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[Gig Review] Getting down with Post Rock

As we had mentioned some time ago, Aliwal Arts Centre hosted a post rock gig featuring Echolight (Indonesia), Paint The Sky Red (Singapore) and Deepset (Malaysia).

Organised by Offkey SG, the gig is strategically marketed as a nameless one, to let the name of the genre and its three bands become the tagline. Post rock, though growing in strength as a genre, is still not well-known among the local audience; even those who listen to this music might not know of local or Asian post rock bands.

It was a simple no-frills event held at the multi-purpose hall; seats were cleared for intimacy of the audience with the stage. Ticketed audience wore a neon green armband that allowed them to roam freely around the venue and performers hung around outside talking to friends and audiences who came to support them. All of this indicated a cosy and relaxed good time ahead.



Echolight opened the gig and their strong post-punk influences easily made them the harder-hitting sounds of the night. Straightforward and without flourish, the guitar tones were distinct and complementary in their varying arrangements. That being said, the overall mix was a tad dry from the lack of reverbs, which made it slightly taxing on the ears towards the end of the set. However, despite ears pounding, band members Fariz Halim, Gega Darmawan, Dito Setiasa and Fendy Suwardana were powerful performers with amazing stage presence – their showmanship and chemistry set our hearts racing.

Paint the sky red 1

Paint The Sky Red were comparatively mellower and dreamier, mostly playing songs from their sophomore album Not All Who Wonder Are Lost, which is inspired by the sounds of US post-rock band Archabald.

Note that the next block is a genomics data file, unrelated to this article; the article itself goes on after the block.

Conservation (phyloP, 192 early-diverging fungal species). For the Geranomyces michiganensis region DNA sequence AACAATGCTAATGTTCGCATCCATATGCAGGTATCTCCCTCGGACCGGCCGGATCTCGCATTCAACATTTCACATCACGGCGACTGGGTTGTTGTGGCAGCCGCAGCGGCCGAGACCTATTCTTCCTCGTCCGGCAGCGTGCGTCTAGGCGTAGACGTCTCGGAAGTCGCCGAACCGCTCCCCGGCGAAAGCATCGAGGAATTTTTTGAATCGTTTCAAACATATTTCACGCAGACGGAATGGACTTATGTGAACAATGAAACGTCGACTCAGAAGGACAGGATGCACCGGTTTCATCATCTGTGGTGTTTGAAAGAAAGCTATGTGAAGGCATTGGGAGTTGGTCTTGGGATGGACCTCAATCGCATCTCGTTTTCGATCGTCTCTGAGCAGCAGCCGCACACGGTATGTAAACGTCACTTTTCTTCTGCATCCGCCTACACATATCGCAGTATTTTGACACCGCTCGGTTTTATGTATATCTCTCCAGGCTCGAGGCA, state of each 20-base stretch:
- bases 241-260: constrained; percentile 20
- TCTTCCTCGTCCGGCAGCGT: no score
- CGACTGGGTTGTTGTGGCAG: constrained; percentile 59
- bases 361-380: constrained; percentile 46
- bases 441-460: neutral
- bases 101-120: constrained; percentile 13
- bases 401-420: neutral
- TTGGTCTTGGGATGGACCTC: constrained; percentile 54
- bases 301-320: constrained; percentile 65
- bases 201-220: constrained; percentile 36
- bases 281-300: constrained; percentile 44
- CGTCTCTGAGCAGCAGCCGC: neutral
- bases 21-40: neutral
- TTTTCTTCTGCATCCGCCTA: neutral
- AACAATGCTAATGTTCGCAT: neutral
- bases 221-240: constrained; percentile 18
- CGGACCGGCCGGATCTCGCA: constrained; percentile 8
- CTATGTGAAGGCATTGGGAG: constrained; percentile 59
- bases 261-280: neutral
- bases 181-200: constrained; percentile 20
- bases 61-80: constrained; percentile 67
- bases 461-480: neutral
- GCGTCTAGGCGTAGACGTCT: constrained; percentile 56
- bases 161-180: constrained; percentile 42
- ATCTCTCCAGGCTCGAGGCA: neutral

How the four-piece band sounds live is markedly different from the music off the record; let’s just say the recordings did them insufficient justice. With extensive usage of pedals, the band comprising Nurazman Rahhim, Nur Hakim Alim, Yasser Abd Wahab and Fahmi Jamal, created intricate textures and harmonising guitar lines. The occasional pad sounds stood out in the mix, soothing and hopeful, like warm rays of the morning sunlight, if we were to put a metaphor to it.

Paint the sky red pedals

The band’s chemistry showed through effortless transitions between sections, and dynamics and build-ups were well controlled. What came through (that was great), was the unspoken respect that each instrument had for the others, which showed the significance that each member had in every song. Safe to say, it was an enjoyable set that made for easy listening, with dreamy riffs that blended seamlessly with every strum or change of chord – if the song was a living breathing entity, that would be its change of breath.

Deepset closed the night and they certainly made a show of it. Their whole set was no doubt a series of songs, but more than that, it was a journey that we were taken on through their world.

Generally more treble-heavy than the previous bands, Deepset was probably let down by the speakers, which distorted the sound quite a bit for a large part of the set. But that didn’t stop me from riding that musical roller coaster. You could say it added to the grunginess and rawness of their (deep)set.


In addition to creating ambient sounds on the instruments, the band comprising Lufti, Zubir, Asshad and Azwan, inserted a smattering of pauses here and there throughout the performance. In essence, this allowed the silence, occasional shuffling of feet and breath from the audience to become a part of their music. How’s that for engagement? Making use of textures and dynamics, Deepset created musical interpretations of the power of storytelling, which crafted a truly organic experience for us in understanding and feeling what was being expressed.

On the whole, the sound of this ingeniously titled post rock gig was not as balanced as we expected, but each band stepped up to the challenge of making up for the harshness in the mix. Whether it was a cathartic night for post-rock fans or a moment of conversion for those fresh to the genre, we can’t say but it’s a start, and slowly but surely, we’ll be hearing more from post rock and its frontrunners.

Image credits: Offkey SG FB page

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